A cathartic day five and a gripping day three
Best: Day five in Sydney
It's not often in Test cricket that a team can really milk the moment. But that was England's privilege on the final day of the fifth Ashes Test in Sydney, when an astonishingly executed campaign reached the most triumphant of conclusions. It was Chris Tremlett's honour to scalp the final wicket, that of Michael Beer, in the second hour of the morning session, but with Australia's challenge long extinguished, every delivery leading up to that moment provided another etching on the retinas of the 11 England players on the park. Bearing witness to the occasion were thousands of England fans who piled into the Victor Trumper Stand to sing hosannas to their kings.
Worst: The aftermath of the Ashes win
Okay, so the Trafalgar Square bus ride was taking it a bit far in 2005, but even so, the manner in which England celebrated their first Ashes win Down Under for 24 years was pretty bloody ordinary, to use an Aussie phrase. This time, the only bus ride of note was the one that took the hungover squad from Sydney to Canberra, to play a warm-up match ahead of their seven-match ODI series. But even that was better co-ordinated than their eventual homecoming, five weeks and a 6-1 drubbing later. After a bleary-eyed flight, Andrew Strauss posed with the Ashes urn by the Heathrow perimeter fence, then went into hiding for three days ahead of the team's departure for the World Cup.
Best: A great year for Test cricket
The year began with the World Cup and ended with the latest flashy Twenty20 tournament, but the game's oldest format made its presence felt right through. The highlight of the first ten months was, fittingly, the 2000th Test, at Lord's, which went into the last day with all four results theoretically possible. Then things really kicked in. There were results in 13 of the 15 Tests that ended after November 1 - Zimbabwe almost upset New Zealand before going down, Australia traded almighty blows with first South Africa and then New Zealand in two tragically short series and even a draw between India and West Indies seemed like a result. The year ended with a double twist - an underdog winning and a favourite fighting back from behind. Almost as exciting, and certainly contributing to this trend, was the series of five-fors by debutant bowlers - eight in 2011, and six since November. Suddenly Test cricket is a whole new ball game.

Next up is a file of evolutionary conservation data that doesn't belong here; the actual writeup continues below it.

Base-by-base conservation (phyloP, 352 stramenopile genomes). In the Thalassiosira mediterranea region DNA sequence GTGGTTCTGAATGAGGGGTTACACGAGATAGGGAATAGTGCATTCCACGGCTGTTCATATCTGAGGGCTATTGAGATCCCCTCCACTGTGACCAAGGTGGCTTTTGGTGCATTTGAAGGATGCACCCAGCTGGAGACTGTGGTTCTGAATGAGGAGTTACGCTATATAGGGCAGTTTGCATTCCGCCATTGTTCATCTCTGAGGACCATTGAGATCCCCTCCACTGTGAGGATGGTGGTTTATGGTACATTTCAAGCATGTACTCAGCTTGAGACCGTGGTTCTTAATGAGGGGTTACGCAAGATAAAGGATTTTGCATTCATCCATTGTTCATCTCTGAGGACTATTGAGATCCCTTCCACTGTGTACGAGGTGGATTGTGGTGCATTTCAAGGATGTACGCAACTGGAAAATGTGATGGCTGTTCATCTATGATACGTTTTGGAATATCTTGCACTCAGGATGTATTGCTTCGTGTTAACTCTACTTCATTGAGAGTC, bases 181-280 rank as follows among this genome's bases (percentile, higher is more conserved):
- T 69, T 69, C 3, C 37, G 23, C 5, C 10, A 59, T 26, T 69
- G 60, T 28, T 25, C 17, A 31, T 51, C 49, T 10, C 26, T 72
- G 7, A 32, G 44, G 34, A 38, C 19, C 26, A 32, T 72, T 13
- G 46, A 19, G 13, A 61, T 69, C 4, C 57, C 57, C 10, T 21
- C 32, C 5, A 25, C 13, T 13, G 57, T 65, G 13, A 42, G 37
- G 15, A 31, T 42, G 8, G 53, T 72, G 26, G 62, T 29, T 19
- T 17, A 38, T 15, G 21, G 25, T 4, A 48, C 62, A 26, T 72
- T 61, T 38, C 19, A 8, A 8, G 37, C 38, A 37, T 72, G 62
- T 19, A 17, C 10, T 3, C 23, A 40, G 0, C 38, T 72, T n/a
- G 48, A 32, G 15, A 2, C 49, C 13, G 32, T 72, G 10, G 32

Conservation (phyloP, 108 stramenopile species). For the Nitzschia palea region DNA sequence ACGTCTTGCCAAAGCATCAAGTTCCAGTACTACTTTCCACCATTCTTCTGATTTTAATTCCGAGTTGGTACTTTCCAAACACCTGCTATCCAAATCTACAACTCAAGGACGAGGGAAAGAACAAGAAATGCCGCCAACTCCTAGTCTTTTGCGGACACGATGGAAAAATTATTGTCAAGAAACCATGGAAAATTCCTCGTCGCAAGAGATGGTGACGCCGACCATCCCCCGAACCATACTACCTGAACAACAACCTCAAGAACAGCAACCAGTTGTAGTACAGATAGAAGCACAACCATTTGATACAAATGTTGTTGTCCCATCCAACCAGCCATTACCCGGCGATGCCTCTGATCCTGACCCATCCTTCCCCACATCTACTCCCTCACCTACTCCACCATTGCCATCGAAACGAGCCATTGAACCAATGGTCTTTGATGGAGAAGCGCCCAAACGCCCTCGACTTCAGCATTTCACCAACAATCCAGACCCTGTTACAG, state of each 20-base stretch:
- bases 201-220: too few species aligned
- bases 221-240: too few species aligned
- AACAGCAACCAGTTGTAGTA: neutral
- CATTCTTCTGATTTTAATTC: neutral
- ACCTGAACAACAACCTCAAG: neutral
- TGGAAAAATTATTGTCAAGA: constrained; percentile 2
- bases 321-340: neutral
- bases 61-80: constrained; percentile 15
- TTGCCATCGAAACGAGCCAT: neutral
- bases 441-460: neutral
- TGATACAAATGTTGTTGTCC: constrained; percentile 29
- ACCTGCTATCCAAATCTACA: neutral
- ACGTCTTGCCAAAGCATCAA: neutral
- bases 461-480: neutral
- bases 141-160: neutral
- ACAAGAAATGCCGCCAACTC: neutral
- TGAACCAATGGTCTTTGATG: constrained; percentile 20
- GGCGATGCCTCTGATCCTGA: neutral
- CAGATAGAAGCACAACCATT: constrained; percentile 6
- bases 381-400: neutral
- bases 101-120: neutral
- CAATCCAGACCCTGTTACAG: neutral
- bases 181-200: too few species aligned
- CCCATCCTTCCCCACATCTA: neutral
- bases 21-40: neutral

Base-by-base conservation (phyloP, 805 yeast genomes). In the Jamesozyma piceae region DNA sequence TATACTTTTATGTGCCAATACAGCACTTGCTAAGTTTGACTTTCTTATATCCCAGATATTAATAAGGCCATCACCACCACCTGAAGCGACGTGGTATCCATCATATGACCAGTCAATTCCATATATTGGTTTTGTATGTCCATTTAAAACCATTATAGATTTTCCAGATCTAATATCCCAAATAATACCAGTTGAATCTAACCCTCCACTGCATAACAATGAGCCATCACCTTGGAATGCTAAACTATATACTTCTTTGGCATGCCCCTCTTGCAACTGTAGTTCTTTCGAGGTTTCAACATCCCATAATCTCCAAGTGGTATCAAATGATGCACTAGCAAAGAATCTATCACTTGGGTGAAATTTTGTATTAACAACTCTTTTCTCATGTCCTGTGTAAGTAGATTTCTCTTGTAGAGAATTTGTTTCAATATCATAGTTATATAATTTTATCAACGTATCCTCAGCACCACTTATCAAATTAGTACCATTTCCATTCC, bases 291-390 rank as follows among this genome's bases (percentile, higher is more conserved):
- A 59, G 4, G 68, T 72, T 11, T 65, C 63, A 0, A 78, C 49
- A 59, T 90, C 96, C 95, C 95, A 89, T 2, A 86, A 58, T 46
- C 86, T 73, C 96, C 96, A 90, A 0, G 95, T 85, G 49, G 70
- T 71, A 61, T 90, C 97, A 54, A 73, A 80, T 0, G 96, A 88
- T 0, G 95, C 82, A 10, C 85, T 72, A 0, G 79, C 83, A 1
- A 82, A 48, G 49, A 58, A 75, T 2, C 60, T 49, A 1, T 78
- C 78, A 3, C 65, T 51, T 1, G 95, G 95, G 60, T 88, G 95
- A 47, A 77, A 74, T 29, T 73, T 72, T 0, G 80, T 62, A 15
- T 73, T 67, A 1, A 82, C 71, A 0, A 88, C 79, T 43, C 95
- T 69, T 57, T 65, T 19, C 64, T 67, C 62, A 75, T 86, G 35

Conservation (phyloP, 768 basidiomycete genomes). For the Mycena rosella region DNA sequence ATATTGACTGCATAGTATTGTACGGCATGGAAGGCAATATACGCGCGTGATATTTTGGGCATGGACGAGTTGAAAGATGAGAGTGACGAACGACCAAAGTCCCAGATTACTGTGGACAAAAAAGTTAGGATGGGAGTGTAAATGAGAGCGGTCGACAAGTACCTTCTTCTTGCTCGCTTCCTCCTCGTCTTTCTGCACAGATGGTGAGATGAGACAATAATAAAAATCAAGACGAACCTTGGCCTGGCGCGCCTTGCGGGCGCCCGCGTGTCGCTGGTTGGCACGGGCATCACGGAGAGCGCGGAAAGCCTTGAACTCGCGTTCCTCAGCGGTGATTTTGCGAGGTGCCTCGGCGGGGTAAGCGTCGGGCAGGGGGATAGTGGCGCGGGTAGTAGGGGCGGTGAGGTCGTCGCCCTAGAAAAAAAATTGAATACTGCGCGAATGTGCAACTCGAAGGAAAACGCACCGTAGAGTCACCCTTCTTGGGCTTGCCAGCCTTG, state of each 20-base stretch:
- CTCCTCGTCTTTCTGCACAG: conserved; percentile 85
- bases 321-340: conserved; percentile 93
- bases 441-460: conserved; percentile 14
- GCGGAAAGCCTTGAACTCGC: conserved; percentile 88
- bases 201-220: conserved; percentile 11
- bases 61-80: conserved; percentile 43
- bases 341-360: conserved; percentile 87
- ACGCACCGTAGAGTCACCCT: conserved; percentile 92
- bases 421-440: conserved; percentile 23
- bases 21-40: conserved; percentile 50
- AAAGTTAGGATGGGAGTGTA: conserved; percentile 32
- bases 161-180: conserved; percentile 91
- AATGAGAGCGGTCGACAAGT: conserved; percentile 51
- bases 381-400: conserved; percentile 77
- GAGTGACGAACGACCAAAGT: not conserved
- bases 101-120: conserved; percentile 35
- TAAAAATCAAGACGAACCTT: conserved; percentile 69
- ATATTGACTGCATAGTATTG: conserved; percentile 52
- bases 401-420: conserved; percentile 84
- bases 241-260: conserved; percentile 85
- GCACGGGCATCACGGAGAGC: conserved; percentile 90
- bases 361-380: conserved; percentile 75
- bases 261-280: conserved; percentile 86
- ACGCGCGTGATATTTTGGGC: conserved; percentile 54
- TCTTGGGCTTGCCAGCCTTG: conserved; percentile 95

Worst: Waiting for God
Nos. 97, 98 and 99 came in January, February and March; the symmetry, the fates, the world itself, pointed to No. 100 during the World Cup final in Mumbai on April 2. That didn't happen, of course, and since then each Tendulkar fifty (there were seven in the year) has seen the cricket world pause and hold its breath; when he twice got to the 90s it was nothing short of agony. It would be funny if it didn't show up the basic problem with Indian cricket: its obsession with the star at the cost of the team. It almost didn't matter that India were being hammered in England or, conversely, that they were doing the hammering later in the year; all that seemed to matter was Tendulkar's 100th. Perhaps God, as he's referred to, knows something we don't: that 99 is the new 100.
Best: New Zealand's win in Hobart